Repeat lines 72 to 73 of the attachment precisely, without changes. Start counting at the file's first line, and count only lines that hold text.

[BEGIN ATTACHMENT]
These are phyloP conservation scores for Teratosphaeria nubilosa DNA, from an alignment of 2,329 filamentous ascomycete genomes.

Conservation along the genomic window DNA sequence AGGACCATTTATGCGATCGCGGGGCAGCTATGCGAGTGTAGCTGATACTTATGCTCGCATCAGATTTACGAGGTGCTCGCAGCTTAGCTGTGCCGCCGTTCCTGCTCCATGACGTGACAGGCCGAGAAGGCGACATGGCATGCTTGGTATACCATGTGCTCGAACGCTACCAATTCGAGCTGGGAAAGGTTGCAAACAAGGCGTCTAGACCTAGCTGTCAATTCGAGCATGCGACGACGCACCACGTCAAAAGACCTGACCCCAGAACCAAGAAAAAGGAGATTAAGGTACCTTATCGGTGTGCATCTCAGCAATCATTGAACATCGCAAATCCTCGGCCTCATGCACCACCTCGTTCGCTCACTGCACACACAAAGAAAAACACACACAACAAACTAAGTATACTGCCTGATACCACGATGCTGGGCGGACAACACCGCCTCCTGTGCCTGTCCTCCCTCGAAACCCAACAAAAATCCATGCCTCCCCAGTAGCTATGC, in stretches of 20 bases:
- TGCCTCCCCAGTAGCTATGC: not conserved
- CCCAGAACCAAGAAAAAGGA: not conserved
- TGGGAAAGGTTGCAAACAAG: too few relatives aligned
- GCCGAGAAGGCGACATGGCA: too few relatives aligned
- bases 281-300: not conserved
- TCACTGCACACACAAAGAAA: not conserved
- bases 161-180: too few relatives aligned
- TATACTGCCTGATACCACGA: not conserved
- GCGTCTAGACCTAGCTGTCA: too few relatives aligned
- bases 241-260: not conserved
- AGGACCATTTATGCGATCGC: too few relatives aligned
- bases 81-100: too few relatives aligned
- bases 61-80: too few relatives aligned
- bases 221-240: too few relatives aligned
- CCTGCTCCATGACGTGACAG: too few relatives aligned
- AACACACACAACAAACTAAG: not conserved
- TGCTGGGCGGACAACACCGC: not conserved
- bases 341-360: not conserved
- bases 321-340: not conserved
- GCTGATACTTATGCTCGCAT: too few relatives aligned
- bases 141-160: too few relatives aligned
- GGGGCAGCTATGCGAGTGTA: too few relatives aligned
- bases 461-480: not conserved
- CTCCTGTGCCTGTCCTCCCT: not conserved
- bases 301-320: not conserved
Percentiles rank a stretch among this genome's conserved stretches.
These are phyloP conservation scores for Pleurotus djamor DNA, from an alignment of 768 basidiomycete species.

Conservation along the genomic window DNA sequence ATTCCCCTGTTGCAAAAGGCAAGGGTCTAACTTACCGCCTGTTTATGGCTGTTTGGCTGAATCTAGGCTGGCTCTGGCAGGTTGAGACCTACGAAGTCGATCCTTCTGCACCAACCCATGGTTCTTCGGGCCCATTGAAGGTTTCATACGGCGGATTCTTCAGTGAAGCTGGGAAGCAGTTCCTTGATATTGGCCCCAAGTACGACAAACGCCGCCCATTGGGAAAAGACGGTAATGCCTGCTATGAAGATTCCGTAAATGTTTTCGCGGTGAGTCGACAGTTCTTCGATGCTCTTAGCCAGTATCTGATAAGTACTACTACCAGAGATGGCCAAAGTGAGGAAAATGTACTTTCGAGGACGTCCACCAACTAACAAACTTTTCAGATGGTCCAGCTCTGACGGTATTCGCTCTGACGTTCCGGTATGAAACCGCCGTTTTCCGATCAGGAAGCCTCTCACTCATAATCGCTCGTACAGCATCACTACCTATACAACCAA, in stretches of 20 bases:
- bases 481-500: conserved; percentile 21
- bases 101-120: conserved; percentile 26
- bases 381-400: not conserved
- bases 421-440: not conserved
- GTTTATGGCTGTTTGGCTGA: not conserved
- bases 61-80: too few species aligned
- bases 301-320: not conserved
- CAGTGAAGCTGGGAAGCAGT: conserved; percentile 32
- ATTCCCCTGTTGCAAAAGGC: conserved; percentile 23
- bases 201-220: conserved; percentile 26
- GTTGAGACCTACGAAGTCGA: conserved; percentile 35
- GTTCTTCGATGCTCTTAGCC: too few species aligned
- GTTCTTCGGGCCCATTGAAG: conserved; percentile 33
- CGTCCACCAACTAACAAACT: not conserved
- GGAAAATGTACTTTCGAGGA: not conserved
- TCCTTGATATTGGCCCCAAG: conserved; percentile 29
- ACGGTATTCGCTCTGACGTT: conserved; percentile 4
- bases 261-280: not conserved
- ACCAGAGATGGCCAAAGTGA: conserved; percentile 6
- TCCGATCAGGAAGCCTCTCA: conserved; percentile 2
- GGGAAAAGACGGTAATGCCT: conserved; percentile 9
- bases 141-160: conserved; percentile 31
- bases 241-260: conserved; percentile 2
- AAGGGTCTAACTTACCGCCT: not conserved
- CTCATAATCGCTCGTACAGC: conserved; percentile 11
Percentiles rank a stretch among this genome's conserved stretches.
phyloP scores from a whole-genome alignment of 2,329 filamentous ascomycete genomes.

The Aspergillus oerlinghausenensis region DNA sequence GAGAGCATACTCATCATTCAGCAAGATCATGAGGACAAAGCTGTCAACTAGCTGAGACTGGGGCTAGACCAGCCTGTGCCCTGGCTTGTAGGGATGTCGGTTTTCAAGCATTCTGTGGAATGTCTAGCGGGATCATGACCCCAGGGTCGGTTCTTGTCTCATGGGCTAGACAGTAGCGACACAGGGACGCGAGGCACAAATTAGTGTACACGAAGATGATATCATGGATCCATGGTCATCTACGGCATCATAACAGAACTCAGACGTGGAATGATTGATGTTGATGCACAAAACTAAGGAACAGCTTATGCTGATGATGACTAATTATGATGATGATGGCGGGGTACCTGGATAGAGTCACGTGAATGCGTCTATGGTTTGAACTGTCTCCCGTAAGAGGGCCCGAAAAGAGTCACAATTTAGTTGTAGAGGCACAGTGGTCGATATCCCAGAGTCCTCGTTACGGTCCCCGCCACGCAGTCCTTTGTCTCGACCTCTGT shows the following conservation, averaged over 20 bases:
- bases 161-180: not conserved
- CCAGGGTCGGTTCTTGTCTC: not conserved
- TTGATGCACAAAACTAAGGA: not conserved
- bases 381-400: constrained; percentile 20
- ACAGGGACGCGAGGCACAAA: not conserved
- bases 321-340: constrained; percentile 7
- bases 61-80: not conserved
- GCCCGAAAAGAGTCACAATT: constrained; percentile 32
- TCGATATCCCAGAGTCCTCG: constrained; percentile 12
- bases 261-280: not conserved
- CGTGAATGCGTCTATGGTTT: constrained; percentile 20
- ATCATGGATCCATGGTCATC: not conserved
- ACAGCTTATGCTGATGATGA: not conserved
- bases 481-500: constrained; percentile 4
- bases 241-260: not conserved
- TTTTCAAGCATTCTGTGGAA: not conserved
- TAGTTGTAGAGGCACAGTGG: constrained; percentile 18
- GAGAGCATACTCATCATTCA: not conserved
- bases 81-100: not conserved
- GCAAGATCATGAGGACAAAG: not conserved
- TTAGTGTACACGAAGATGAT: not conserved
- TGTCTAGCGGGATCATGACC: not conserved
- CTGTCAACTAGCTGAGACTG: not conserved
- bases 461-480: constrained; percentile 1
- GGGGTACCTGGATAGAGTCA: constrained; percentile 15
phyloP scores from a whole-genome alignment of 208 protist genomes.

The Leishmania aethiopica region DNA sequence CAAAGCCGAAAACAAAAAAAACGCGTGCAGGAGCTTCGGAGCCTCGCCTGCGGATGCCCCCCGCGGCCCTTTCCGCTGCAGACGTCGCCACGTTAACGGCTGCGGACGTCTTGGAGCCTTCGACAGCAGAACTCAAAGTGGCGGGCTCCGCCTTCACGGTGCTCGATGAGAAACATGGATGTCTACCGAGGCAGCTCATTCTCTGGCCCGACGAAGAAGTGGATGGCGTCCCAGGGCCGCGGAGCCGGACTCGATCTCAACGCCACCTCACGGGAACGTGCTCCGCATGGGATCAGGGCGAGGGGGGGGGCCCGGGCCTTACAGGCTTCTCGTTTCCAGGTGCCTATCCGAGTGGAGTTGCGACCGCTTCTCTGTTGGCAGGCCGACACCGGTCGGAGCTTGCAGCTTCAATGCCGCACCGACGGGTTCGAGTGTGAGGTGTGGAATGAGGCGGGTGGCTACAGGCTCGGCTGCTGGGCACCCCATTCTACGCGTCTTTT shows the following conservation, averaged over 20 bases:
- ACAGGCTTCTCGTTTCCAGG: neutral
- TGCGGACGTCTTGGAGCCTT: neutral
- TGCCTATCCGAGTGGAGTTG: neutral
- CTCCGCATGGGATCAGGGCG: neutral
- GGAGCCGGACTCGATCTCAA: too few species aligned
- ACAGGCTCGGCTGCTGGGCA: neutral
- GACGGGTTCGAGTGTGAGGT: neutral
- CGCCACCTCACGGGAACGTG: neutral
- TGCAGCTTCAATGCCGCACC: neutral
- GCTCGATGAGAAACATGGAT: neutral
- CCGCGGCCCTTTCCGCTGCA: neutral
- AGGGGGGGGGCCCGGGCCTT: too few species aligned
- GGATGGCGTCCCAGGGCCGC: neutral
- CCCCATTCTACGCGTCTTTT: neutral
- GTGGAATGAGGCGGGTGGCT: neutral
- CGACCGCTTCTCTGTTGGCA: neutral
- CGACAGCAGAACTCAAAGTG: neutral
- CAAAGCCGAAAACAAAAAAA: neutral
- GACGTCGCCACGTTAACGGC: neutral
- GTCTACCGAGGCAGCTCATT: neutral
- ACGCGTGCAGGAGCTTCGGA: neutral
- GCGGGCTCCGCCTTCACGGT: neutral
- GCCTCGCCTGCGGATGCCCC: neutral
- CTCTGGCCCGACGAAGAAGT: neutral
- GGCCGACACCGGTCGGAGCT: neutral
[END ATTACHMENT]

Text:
- bases 481-500: constrained; percentile 4
- bases 241-260: not conserved